By Carol Brazel, May 29 2018 01:39PM
Rye, a quaint little town whose appearance has changed little over the last hundred years, is about 3 miles from The Salty Dog and Rock Lobster Holiday Cottages, a walk that’s enjoyed by many of our guests (both with or without dogs). If you only want to walk one way then the bus offers a easy way either there or back.
Along the Coastal Cycle Path…
This is the easiest and shortest route. On leaving Whitesands turn right towards Rye and pick up the National Cycle Network Route 2 just after the last few houses on the right hand side. The cycle path follows the course of the road for the most part, dipping inland a couple of times until crossing the road just after the sailing lake and cutting across the sheep fields, on a tarmac path, arriving at Rye at the road bridge. To walk into the town cross the road bridge and walk across the park aiming at a narrow tarmac path between the bowling green and the toilets. Cross the road at the pedestrian crossing and take a wide, steep path into Rye arriving on the High Street by Knoops where you can stop for a well deserved hot chocolate - my favourite is a dark chocolate infused with chilli.
Along the Beach and the Harbour Mouth…
Follow the beach to the west (right) all the way along to where the river Rother meets the sea then turn inland to follow the river bank as far as the Harbour Master’s House.
Keeping the fence to the golf course on your right continue on the path to the right of the Harbour Master’s House then continue to follow the footpath signs turning slightly left and keep to a raised grassy path along the edge of the estuary. This section of the walk offers some lovely views of Rye. The path arrives at Rye by the bridge.
Along the Old Tram Line…
Leaving Whitesands turn right and at The Gallivant, cross over the road into the large, grassy Western car park. Walk to the right back corner and follow the path towards the beach for a few meters. You will see a kissing gate on your right leading to the golf course with a sign showing the route of the Old Tram Line which once brought passengers from Rye out to Camber. I fear that those arriving at Camber then must have been quite bemused as the tram station was in the middle of the dunes and quite a walk from Camber itself!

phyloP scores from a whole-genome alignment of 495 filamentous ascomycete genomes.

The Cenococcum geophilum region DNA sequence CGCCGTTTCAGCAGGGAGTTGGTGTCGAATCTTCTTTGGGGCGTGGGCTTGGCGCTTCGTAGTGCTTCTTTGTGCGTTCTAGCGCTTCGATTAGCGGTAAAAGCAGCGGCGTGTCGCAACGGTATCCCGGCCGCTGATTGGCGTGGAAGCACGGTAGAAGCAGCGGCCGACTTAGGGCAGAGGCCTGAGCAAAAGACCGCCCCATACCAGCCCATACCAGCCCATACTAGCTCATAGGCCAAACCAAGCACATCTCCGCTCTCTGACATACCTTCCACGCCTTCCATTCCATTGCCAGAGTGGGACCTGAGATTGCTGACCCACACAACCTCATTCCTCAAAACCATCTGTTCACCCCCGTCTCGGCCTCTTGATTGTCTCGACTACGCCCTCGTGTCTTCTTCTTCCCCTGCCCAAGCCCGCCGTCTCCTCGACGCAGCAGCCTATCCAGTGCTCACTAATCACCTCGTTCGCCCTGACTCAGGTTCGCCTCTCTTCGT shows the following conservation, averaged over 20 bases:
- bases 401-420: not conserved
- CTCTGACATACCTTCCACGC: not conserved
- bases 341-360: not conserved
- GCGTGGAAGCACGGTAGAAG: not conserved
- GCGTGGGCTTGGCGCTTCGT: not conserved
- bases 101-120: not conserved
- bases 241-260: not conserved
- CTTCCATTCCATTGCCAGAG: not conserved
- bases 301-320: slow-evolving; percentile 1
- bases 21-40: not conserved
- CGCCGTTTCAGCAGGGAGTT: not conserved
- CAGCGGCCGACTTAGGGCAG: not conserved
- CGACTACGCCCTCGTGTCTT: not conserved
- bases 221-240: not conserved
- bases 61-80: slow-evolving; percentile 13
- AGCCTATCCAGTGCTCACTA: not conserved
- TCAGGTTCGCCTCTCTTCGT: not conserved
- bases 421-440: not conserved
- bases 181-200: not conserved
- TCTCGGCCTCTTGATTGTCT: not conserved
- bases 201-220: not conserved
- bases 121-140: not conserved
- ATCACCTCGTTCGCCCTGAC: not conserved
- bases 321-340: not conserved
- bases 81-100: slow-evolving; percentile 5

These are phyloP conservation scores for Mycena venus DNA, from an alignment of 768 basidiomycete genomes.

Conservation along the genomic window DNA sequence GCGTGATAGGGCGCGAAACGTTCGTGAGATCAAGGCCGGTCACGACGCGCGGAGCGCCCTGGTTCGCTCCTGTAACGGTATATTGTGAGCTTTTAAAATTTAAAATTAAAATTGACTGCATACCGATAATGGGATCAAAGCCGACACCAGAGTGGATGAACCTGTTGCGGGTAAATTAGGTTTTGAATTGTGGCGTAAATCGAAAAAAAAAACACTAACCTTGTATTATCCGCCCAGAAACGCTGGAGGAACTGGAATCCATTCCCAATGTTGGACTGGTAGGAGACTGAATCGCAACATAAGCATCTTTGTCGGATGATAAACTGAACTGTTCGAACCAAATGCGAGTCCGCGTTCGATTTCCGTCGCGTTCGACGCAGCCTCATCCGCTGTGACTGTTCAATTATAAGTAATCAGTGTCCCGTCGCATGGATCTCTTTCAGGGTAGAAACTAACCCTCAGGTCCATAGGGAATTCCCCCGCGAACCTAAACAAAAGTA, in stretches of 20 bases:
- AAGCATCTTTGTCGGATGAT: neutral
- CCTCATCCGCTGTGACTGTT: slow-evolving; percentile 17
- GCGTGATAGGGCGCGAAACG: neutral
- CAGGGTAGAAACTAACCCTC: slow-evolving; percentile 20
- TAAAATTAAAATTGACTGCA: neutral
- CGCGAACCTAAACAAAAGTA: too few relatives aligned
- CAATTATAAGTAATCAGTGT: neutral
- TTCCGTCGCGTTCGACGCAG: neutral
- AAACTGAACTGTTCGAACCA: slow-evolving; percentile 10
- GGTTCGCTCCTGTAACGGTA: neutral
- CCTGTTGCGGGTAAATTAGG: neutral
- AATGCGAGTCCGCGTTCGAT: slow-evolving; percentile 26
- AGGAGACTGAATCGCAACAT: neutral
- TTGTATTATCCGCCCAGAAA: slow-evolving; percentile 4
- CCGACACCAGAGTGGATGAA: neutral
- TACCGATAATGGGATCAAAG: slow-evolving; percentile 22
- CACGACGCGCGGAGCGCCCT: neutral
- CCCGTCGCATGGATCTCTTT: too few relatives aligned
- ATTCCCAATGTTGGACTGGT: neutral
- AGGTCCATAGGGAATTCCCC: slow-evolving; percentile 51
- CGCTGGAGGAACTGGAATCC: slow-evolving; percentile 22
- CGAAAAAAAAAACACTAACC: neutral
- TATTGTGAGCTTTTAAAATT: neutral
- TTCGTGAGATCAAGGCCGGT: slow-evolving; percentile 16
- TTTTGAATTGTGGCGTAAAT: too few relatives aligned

Go through the kissing gate and follow the tramline path across the golf course aiming for a square shelter in the middle distance. It’s a level path and dogs do not need to be a on leads provided they are under control, but beware, there are rabbits and flying golf balls! The path takes you to the river Rother where you pass through another gate. Here you can take a left turn to the beach or to continue into Rye take the right turn inland. Follow the path along the left (river side) of the golf course fence and then keeping right on to the Old Golf Links Tram Station, a brightly painted corrugated shack. From here follow the track along the edge of the golf course towards a rather nice house, the boat yard is on your left. Continue on the path with the river to your left and the sailing lake to your right. When you reach the end of the lake just past a concrete wartime pillbox follow the cycle path for the final stretch through the sheep field and eventually arriving at the bridge on the edge of Rye.
Rye has an abundance of cafès, pubs, tea and coffee shops, many of which are dog friendly, amongst our favourites are: